W: I... don't know the name of the place but we drove for a while to get there.

M: And how long did it take you?

W: Over an hour. We went through a little village, I remember seeing some old buildings, Russian architecture, I think.

M: Can you describe what you saw?

W: There was a Russian Orthodox chapel on a hill in some woods, we crossed a bridge, continued for a couple of kilometers on the road, then turned onto a forest track and we drove another kilometer and stopped in a narrow lane. I parked the car there.

M: Where did you go after that?

W: We walked down a path; we had to go in single file but I could see she was taking me to a building. It was a little wooden house like a cabin, only nicer.

M: What did you feel?

W: At the time it seemed real, but everything was so luminously beautiful that I can't help wondering whether it was part of the delusion, like Charlotte.


M: So you and Charlotte were standing out at the cabin. What could you hear?

W: Do you think it will help with my therapy?

M: Yes, of course.

W: Nothing. I couldn't hear a thing. I remember thinking how quiet it was. It was like being at the top of the tallest mountain with nothing for miles. I asked Charlotte where we were, but she obviously thought I should know. "Don't you recognize the house?" she said crossly. "We used to come here most weekends. Especially, in the summer. I had my last good day in this cabin. Before it went wrong."

M: Before what went wrong?

W: I assumed she was talking about her illness, but I didn't like to ask. The subject seemed to make her angry. "You're the novelist!" she said irritably, pointing to the cabin. "Something happened in there, and it's your job to write it down!"

M: Did you?

W: I had to find out what had happened. Charlotte had made it clear that she intended to pester me until I finished the book. But I couldn't very well describe the cabin without going inside. I broke the glass in the backdoor and I walked in. I thought I'd be able to find out what was making Charlotte ill.

M: And did you?

W: No, I didn't know what to look for. I was surmised by the size of the cabin. I was expecting to find three small rooms, but there was this spacious kitchen, two bathrooms, a lounge with a fireplace, and a couple of bedrooms at least.

M: What did you inside the cabin?

W: I went through all the cupboards and drawers. I looked everywhere, literally everywhere, including the toilet cistern. It didn't take long, because the place was pretty bare.

M: Did Charlotte come with you?

W: She refused to cross the threshold. Whatever had happened must have been really traumatic. I hunted about inside while she stood on the porch and she shouted instructions.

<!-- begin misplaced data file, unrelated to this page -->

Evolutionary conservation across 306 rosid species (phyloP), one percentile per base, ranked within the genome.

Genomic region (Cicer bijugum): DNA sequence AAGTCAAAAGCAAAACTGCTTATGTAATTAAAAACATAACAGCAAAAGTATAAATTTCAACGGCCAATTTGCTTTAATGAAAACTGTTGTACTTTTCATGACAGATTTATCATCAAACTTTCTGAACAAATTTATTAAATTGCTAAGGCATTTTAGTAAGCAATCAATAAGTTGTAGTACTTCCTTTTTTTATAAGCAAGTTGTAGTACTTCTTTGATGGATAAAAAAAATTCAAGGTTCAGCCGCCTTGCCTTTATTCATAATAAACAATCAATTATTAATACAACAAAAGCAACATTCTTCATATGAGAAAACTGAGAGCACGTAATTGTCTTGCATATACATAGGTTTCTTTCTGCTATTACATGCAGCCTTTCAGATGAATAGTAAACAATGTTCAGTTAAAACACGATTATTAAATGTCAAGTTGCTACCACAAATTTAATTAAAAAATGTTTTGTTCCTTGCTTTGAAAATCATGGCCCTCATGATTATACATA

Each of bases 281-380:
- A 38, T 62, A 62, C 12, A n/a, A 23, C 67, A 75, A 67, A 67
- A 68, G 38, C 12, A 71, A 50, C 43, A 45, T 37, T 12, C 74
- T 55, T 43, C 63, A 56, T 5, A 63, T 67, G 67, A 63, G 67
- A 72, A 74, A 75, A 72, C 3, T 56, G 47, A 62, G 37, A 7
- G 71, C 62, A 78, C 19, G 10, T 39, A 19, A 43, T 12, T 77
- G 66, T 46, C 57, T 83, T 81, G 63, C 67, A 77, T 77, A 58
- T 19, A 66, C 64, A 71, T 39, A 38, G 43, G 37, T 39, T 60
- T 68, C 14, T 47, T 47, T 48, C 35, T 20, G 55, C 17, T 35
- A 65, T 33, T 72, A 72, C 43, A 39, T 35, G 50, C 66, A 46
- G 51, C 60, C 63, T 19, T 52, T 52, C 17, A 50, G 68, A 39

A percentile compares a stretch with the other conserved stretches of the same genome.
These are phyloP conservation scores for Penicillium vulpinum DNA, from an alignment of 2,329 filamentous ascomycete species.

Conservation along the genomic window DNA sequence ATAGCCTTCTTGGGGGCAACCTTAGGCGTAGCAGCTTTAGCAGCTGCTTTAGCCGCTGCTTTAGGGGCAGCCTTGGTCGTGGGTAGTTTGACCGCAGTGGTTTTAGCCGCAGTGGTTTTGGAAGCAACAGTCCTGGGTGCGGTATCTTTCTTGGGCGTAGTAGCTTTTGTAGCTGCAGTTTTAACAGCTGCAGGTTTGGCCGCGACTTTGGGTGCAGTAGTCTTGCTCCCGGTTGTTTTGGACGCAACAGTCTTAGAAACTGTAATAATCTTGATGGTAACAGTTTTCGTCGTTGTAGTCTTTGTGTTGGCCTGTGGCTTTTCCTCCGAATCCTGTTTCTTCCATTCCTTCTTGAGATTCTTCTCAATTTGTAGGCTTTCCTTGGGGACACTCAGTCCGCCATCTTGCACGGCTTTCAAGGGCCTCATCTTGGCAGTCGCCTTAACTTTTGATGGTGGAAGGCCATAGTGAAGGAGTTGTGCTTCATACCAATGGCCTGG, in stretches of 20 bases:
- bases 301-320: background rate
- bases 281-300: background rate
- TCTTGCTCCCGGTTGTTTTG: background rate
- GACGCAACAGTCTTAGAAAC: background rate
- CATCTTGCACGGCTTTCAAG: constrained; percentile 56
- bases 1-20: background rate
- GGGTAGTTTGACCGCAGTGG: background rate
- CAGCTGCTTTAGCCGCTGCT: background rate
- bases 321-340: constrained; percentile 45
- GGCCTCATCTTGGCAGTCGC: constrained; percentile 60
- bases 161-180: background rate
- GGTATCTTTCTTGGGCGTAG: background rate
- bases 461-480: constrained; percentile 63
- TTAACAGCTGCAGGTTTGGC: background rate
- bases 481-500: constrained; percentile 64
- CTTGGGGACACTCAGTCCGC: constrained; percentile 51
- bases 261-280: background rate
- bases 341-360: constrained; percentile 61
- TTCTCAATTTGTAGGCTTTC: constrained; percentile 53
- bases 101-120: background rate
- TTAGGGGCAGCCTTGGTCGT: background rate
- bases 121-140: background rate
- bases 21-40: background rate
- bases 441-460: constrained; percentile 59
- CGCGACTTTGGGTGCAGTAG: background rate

M: Can you give me an example?

W: Well it was all a bit cryptic. She said things like "Don't look for what you can see. Search for what's missing."

M: Did she explain what she meant?

W: No, I wanted to ask her, but there was no time for questions.

M: What happened?

W: I don't... I don't like to talk about it, to be honest.

M: It's important to try.

W: Can... can we talk about it tomorrow? I-I want to go home.

M: That wouldn't be wise. It's better to get it over with.

W: I hadn't noticed the light was fading, but suddenly I couldn't see a thing. It was probably only half past four. Sundown was pretty early at that time of year. And at the far end of the cabin, there was a door I hadn't noticed before. It looked like a broom cupboard or something.

M: What did you do next?

W: I wanted to take a closer look, but then I heard voices.

M: What sort of voices?

W: Actually, it was a single voice. A man's voice. He wasn't talking, he was crying. it sounded as if he was whimpering to himself. The noise was coming from the room at the end of the hall.

M: How could you tell?

W: The whimpering got louder as I approached.

M: Weren't you frightened?

W: I managed to stay calm for a bit, but then Charlotte started screaming.

M: What?

W: She wanted me to leave. She was yelling at the top of her voice, "He's coming! He's coming!"

M: Who did she mean?

W: I don't know. In the same moment that Charlotte started shouting, the whimpering stopped. I was right outside the door, and the handle was moving. And I felt a draft and the lighter went out and then a terrifying thought occurred to me.

M: What?

W: The danger that Charlotte was warning me about had been there all along.

(telephone rings)

M: Excuse me, Mrs. Glass.


Session 4 - February 25, 2009
M: Okay, keep going. What did you do after you left the cabin?

W: We ran.

M: What were you running from?

W: I didn't stop to think. I just sensed that whatever had been hiding in the cabin was coming after us. And I grabbed Charlotte's hand and we ran through the snow to the car, and neither of us dared to look back. We were... we were frightened of what was behind us. And the path was very slippery and we really had to watch our step.

M: Who was in the cabin? Who was following you?

W: I can't say for sure. My first priority was to get Charlotte into the car, lock the doors and head back to Berlin. And as soon as we were on the road, I tried to get some answers but Charlotte was talking in riddles.

M: Can you remember what she said?

W: Things like "I'm not here to give you answers. I'll show you the clues, but I can't explain their meaning. You're the one who's writing the story. Not me."

M: Where was she taking you?

W: To see the next clue. She said, "You've seen where everything started. It's time I showed you something else."

M: The first clue was the cabin in the forest.

W: Yes.

M: So, what happened next?

W: Charlotte, said something really strange. Something I will never forget.

M: What did she say?

W: "I want to show you where the illness lives."